Jon: Yeah. In fact, my school, they knew what I was doing – they knew that I wasn’t really moonlighting as a teacher, but that I had this alternate life and that I would travel every so often. But it was only under the condition that I didn’t let it become a hindrance. But luckily, they let me go. I mean I was traveling internationally during the time I was teaching, to go to these competitions. Most of them I’d lose, but at least I’d go!
“I was traveling internationally during the time I was teaching,
to go to these competitions. Most of them I’d lose, but at least I’d go!”
And then, by the time 1997 rolled around, the Van Cliburn was really one of my last chances at a big international piano competition. Those events really focus on youth so by 30, you’re not “youth.” You’re definitely not, especially with music. So I was 27 when I entered, and it was really one of my last chances at a big prize. Even four years before, at the previous Cliburn competition, I had entered and wasn’t even passed to the first round, so this time it was like … I saved the money, my school is giving me time off, I was just going to do it one last time and see what happened. So that was another interesting part of the whole story!
Chris: When you won that competition, was that a big turning point for you professionally?
Jon: It was THE turning point. I had before that little other steps. Two years before there was the United States National Chopin Competition, which is a competition in Miami only open to United States citizens. Winning that allowed me to perform, which is what a young person needs. I mean, you can set up a concert in your local school auditorium or church but, you know, five people might come and you won’t get any publicity. It’s not until a presenter – like the Bankhead – will actually engage you, and they can’t do that, unless there’s a reason to sell the house. It’s the one of the thornier sides of our profession, because it doesn’t matter necessarily who you are as a talent, it really matters if they can sell you as a commodity. So there’s that.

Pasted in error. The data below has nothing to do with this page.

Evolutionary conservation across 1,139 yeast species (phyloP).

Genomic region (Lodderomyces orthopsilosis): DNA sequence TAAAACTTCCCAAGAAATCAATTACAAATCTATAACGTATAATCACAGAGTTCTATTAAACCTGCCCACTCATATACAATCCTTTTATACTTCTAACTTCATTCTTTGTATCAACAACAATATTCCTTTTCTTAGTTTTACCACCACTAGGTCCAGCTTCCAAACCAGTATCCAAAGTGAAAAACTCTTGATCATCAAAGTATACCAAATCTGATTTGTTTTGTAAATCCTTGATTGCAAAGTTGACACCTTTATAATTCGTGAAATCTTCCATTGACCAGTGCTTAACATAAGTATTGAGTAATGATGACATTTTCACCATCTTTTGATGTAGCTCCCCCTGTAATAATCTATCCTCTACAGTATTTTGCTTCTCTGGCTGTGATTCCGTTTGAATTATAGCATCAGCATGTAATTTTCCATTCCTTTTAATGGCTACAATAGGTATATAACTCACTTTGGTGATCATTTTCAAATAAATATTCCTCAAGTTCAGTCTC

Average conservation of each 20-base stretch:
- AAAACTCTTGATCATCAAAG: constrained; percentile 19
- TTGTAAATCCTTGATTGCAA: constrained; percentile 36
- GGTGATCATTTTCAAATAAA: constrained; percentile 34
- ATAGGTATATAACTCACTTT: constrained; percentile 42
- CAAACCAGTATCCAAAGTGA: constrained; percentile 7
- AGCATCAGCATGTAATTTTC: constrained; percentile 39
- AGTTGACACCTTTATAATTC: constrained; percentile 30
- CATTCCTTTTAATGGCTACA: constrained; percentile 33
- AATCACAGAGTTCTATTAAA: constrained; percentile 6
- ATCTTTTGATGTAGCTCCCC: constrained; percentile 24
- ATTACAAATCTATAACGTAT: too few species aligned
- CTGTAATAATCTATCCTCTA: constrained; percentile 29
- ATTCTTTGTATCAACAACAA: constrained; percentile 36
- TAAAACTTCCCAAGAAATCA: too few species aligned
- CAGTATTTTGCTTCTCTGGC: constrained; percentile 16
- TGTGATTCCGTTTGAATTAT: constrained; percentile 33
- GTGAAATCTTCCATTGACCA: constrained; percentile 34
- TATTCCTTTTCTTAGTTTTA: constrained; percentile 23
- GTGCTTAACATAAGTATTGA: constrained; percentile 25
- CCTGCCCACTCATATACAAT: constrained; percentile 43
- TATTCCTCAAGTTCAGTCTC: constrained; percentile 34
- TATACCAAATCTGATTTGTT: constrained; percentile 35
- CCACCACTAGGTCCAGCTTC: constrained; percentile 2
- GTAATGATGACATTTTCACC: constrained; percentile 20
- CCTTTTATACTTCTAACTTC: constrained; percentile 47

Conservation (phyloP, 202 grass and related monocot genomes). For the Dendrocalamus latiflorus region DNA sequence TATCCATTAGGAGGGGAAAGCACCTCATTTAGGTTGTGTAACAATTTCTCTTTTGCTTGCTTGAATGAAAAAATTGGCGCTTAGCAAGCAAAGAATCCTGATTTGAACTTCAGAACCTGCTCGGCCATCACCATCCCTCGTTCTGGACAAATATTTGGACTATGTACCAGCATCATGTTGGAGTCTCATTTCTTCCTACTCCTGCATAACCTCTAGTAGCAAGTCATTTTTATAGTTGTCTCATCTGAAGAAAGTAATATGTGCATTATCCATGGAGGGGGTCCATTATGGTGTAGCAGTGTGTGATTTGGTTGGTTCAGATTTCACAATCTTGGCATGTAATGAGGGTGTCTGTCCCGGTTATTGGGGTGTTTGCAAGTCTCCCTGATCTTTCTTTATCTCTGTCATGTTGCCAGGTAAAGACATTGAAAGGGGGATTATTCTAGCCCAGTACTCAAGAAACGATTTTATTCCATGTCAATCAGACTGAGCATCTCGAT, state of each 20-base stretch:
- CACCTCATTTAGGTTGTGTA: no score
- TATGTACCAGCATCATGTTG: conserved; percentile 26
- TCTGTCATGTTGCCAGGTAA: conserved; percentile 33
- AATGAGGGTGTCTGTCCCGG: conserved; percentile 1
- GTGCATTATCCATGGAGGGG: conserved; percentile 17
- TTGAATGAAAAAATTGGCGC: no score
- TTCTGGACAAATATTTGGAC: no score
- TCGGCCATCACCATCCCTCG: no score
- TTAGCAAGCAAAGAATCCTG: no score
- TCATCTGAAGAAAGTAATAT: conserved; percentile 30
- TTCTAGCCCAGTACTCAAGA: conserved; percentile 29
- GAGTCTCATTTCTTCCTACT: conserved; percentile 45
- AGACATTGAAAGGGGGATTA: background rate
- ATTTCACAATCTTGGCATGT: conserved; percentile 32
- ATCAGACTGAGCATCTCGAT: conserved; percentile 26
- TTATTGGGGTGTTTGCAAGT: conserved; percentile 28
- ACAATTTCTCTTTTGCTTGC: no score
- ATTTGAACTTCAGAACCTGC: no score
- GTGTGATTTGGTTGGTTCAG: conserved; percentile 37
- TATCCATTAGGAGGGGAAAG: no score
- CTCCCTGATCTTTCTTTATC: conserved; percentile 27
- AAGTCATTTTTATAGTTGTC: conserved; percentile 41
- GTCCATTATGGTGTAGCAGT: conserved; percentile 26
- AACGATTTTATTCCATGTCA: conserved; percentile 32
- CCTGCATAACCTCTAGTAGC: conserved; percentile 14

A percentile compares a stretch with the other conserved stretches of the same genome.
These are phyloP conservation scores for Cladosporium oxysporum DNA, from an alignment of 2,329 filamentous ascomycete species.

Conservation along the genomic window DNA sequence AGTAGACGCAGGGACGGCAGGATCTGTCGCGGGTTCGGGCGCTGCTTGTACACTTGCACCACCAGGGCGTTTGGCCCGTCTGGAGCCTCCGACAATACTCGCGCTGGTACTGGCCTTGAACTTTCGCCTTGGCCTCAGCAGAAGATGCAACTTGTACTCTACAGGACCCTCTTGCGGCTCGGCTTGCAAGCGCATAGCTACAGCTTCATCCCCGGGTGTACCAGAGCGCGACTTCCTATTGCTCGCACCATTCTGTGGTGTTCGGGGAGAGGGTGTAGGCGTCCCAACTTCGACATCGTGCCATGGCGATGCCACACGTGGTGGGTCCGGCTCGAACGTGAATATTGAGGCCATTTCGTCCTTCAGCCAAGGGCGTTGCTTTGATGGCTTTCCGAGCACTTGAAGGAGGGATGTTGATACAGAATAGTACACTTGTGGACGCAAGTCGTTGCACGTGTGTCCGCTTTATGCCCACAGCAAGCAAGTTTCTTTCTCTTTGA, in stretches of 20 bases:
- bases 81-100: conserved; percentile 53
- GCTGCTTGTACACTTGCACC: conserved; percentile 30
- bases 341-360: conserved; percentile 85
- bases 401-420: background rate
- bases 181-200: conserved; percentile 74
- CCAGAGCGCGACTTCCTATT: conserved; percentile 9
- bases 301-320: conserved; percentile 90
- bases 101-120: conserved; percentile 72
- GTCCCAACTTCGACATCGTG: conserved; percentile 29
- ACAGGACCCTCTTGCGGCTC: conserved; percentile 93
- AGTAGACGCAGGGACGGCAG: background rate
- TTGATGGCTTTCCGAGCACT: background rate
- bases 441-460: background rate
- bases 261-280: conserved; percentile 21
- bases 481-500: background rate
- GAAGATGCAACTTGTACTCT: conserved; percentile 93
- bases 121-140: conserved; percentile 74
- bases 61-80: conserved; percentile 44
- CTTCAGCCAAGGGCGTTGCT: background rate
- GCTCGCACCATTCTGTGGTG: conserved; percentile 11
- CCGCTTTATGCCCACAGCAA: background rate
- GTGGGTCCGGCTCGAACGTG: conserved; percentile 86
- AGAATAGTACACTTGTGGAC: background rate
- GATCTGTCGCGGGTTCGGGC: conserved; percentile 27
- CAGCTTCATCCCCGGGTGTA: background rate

But winning the Cliburn and the cachet that comes with that was more important than any kind of monetary prize at the time. And that really just launched my career. Without that moment in time, we wouldn’t be having this conversation. So everything goes back to those kinds of things, and especially 1997.
Chris: I saw a video of you speaking and it was titled “The Loser’s Club.” Do you remember that speech? Roberta Emerson, our marketing director, turned me on to it – she’s like, “You’ve got to watch this, this is a great video.” And I really enjoyed the theme. Because I think it’s something people don’t hear enough. Can you talk about what that was about and what made you think of talking about that topic?